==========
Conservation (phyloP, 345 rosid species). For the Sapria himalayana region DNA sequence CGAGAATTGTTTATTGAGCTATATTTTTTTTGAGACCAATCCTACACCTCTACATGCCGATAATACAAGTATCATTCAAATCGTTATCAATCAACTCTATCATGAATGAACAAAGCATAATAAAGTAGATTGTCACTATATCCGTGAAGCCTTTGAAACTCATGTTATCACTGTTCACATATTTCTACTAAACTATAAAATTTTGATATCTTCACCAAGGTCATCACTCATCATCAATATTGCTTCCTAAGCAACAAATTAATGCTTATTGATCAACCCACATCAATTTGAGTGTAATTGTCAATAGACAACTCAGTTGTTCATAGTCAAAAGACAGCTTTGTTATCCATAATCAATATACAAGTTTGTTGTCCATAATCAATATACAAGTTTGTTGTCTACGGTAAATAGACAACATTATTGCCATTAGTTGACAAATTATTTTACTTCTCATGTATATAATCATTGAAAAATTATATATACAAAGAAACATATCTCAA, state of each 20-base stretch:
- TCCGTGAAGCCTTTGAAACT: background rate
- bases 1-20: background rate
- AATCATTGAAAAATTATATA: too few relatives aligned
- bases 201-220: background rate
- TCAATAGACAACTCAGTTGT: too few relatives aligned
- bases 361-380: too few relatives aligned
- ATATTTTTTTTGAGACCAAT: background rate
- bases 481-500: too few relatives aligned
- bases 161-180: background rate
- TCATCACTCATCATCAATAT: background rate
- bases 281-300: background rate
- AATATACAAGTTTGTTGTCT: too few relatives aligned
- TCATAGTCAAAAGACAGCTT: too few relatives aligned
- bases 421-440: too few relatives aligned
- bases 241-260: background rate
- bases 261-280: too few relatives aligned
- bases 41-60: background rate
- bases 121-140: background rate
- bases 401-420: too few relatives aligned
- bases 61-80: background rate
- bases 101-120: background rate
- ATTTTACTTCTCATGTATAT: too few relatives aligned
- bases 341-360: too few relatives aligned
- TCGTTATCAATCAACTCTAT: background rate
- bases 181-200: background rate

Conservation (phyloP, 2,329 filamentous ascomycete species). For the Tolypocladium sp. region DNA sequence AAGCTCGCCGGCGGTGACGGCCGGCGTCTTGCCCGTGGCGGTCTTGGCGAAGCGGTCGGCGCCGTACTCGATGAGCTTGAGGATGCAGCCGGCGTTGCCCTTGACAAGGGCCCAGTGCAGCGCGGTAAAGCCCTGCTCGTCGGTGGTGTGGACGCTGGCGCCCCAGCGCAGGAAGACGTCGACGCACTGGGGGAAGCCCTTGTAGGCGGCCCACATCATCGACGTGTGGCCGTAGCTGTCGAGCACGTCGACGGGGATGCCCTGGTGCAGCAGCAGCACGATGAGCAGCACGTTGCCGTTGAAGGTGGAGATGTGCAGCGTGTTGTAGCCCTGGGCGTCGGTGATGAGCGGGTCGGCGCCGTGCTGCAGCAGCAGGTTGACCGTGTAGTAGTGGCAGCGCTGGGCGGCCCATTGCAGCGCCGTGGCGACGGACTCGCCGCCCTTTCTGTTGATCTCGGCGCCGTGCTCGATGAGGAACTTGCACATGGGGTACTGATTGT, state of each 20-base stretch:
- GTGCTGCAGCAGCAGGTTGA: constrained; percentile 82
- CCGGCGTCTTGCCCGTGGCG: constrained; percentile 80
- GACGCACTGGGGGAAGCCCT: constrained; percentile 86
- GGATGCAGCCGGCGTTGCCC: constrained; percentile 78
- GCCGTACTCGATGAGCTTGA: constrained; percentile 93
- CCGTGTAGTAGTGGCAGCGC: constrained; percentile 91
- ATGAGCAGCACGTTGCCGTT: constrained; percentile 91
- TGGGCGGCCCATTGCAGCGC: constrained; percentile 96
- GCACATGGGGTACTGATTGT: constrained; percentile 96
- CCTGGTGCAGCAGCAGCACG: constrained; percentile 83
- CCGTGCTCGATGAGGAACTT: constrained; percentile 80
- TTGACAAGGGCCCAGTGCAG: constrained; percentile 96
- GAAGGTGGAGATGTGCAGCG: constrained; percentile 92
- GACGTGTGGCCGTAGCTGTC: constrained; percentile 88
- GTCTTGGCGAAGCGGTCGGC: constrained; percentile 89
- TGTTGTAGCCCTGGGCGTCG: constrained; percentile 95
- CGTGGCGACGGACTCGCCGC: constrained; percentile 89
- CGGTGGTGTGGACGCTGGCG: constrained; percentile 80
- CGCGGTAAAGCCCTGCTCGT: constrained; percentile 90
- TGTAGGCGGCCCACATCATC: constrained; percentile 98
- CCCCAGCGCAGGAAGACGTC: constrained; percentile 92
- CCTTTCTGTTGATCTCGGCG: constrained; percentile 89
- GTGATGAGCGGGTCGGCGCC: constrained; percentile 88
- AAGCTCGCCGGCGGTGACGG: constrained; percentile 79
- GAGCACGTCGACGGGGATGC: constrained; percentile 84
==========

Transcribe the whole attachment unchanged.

Conservation (phyloP, 345 rosid species). For the Sapria himalayana region DNA sequence CGAGAATTGTTTATTGAGCTATATTTTTTTTGAGACCAATCCTACACCTCTACATGCCGATAATACAAGTATCATTCAAATCGTTATCAATCAACTCTATCATGAATGAACAAAGCATAATAAAGTAGATTGTCACTATATCCGTGAAGCCTTTGAAACTCATGTTATCACTGTTCACATATTTCTACTAAACTATAAAATTTTGATATCTTCACCAAGGTCATCACTCATCATCAATATTGCTTCCTAAGCAACAAATTAATGCTTATTGATCAACCCACATCAATTTGAGTGTAATTGTCAATAGACAACTCAGTTGTTCATAGTCAAAAGACAGCTTTGTTATCCATAATCAATATACAAGTTTGTTGTCCATAATCAATATACAAGTTTGTTGTCTACGGTAAATAGACAACATTATTGCCATTAGTTGACAAATTATTTTACTTCTCATGTATATAATCATTGAAAAATTATATATACAAAGAAACATATCTCAA, state of each 20-base stretch:
- TCCGTGAAGCCTTTGAAACT: background rate
- bases 1-20: background rate
- AATCATTGAAAAATTATATA: too few relatives aligned
- bases 201-220: background rate
- TCAATAGACAACTCAGTTGT: too few relatives aligned
- bases 361-380: too few relatives aligned
- ATATTTTTTTTGAGACCAAT: background rate
- bases 481-500: too few relatives aligned
- bases 161-180: background rate
- TCATCACTCATCATCAATAT: background rate
- bases 281-300: background rate
- AATATACAAGTTTGTTGTCT: too few relatives aligned
- TCATAGTCAAAAGACAGCTT: too few relatives aligned
- bases 421-440: too few relatives aligned
- bases 241-260: background rate
- bases 261-280: too few relatives aligned
- bases 41-60: background rate
- bases 121-140: background rate
- bases 401-420: too few relatives aligned
- bases 61-80: background rate
- bases 101-120: background rate
- ATTTTACTTCTCATGTATAT: too few relatives aligned
- bases 341-360: too few relatives aligned
- TCGTTATCAATCAACTCTAT: background rate
- bases 181-200: background rate

Conservation (phyloP, 2,329 filamentous ascomycete species). For the Tolypocladium sp. region DNA sequence AAGCTCGCCGGCGGTGACGGCCGGCGTCTTGCCCGTGGCGGTCTTGGCGAAGCGGTCGGCGCCGTACTCGATGAGCTTGAGGATGCAGCCGGCGTTGCCCTTGACAAGGGCCCAGTGCAGCGCGGTAAAGCCCTGCTCGTCGGTGGTGTGGACGCTGGCGCCCCAGCGCAGGAAGACGTCGACGCACTGGGGGAAGCCCTTGTAGGCGGCCCACATCATCGACGTGTGGCCGTAGCTGTCGAGCACGTCGACGGGGATGCCCTGGTGCAGCAGCAGCACGATGAGCAGCACGTTGCCGTTGAAGGTGGAGATGTGCAGCGTGTTGTAGCCCTGGGCGTCGGTGATGAGCGGGTCGGCGCCGTGCTGCAGCAGCAGGTTGACCGTGTAGTAGTGGCAGCGCTGGGCGGCCCATTGCAGCGCCGTGGCGACGGACTCGCCGCCCTTTCTGTTGATCTCGGCGCCGTGCTCGATGAGGAACTTGCACATGGGGTACTGATTGT, state of each 20-base stretch:
- GTGCTGCAGCAGCAGGTTGA: constrained; percentile 82
- CCGGCGTCTTGCCCGTGGCG: constrained; percentile 80
- GACGCACTGGGGGAAGCCCT: constrained; percentile 86
- GGATGCAGCCGGCGTTGCCC: constrained; percentile 78
- GCCGTACTCGATGAGCTTGA: constrained; percentile 93
- CCGTGTAGTAGTGGCAGCGC: constrained; percentile 91
- ATGAGCAGCACGTTGCCGTT: constrained; percentile 91
- TGGGCGGCCCATTGCAGCGC: constrained; percentile 96
- GCACATGGGGTACTGATTGT: constrained; percentile 96
- CCTGGTGCAGCAGCAGCACG: constrained; percentile 83
- CCGTGCTCGATGAGGAACTT: constrained; percentile 80
- TTGACAAGGGCCCAGTGCAG: constrained; percentile 96
- GAAGGTGGAGATGTGCAGCG: constrained; percentile 92
- GACGTGTGGCCGTAGCTGTC: constrained; percentile 88
- GTCTTGGCGAAGCGGTCGGC: constrained; percentile 89
- TGTTGTAGCCCTGGGCGTCG: constrained; percentile 95
- CGTGGCGACGGACTCGCCGC: constrained; percentile 89
- CGGTGGTGTGGACGCTGGCG: constrained; percentile 80
- CGCGGTAAAGCCCTGCTCGT: constrained; percentile 90
- TGTAGGCGGCCCACATCATC: constrained; percentile 98
- CCCCAGCGCAGGAAGACGTC: constrained; percentile 92
- CCTTTCTGTTGATCTCGGCG: constrained; percentile 89
- GTGATGAGCGGGTCGGCGCC: constrained; percentile 88
- AAGCTCGCCGGCGGTGACGG: constrained; percentile 79
- GAGCACGTCGACGGGGATGC: constrained; percentile 84